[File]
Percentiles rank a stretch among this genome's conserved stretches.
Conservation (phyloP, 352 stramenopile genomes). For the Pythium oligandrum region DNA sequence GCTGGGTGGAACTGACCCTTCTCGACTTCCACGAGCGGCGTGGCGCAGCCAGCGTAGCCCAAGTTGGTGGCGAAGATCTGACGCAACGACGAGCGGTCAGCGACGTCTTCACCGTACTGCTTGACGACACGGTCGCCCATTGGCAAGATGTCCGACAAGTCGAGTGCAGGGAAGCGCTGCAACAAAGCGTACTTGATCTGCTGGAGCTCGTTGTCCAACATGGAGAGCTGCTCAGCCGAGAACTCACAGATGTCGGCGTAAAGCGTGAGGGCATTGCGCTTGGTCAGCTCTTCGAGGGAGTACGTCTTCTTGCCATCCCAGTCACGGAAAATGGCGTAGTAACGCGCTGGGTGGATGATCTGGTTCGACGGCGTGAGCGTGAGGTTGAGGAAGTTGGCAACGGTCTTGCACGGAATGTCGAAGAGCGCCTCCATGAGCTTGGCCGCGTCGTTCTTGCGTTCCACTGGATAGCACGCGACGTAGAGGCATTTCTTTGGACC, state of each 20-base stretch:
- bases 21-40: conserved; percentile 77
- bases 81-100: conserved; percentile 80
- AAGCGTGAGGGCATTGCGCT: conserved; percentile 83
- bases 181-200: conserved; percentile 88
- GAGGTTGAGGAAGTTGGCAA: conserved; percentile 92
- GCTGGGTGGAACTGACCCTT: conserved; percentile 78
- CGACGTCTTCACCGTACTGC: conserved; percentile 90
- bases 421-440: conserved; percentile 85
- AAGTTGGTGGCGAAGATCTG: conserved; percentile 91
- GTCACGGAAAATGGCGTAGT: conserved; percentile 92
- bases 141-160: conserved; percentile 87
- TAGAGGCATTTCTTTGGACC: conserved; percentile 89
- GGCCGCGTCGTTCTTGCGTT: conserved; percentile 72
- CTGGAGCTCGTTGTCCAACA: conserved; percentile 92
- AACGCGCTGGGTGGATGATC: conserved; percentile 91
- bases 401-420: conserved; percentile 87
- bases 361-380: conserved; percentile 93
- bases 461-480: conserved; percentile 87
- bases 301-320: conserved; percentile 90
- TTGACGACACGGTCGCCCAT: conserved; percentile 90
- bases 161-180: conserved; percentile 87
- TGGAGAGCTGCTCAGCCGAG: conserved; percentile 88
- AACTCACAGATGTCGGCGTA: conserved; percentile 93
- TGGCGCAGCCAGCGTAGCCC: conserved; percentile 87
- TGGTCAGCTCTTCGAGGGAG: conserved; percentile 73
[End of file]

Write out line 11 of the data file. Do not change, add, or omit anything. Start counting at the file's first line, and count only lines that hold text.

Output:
- AAGTTGGTGGCGAAGATCTG: conserved; percentile 91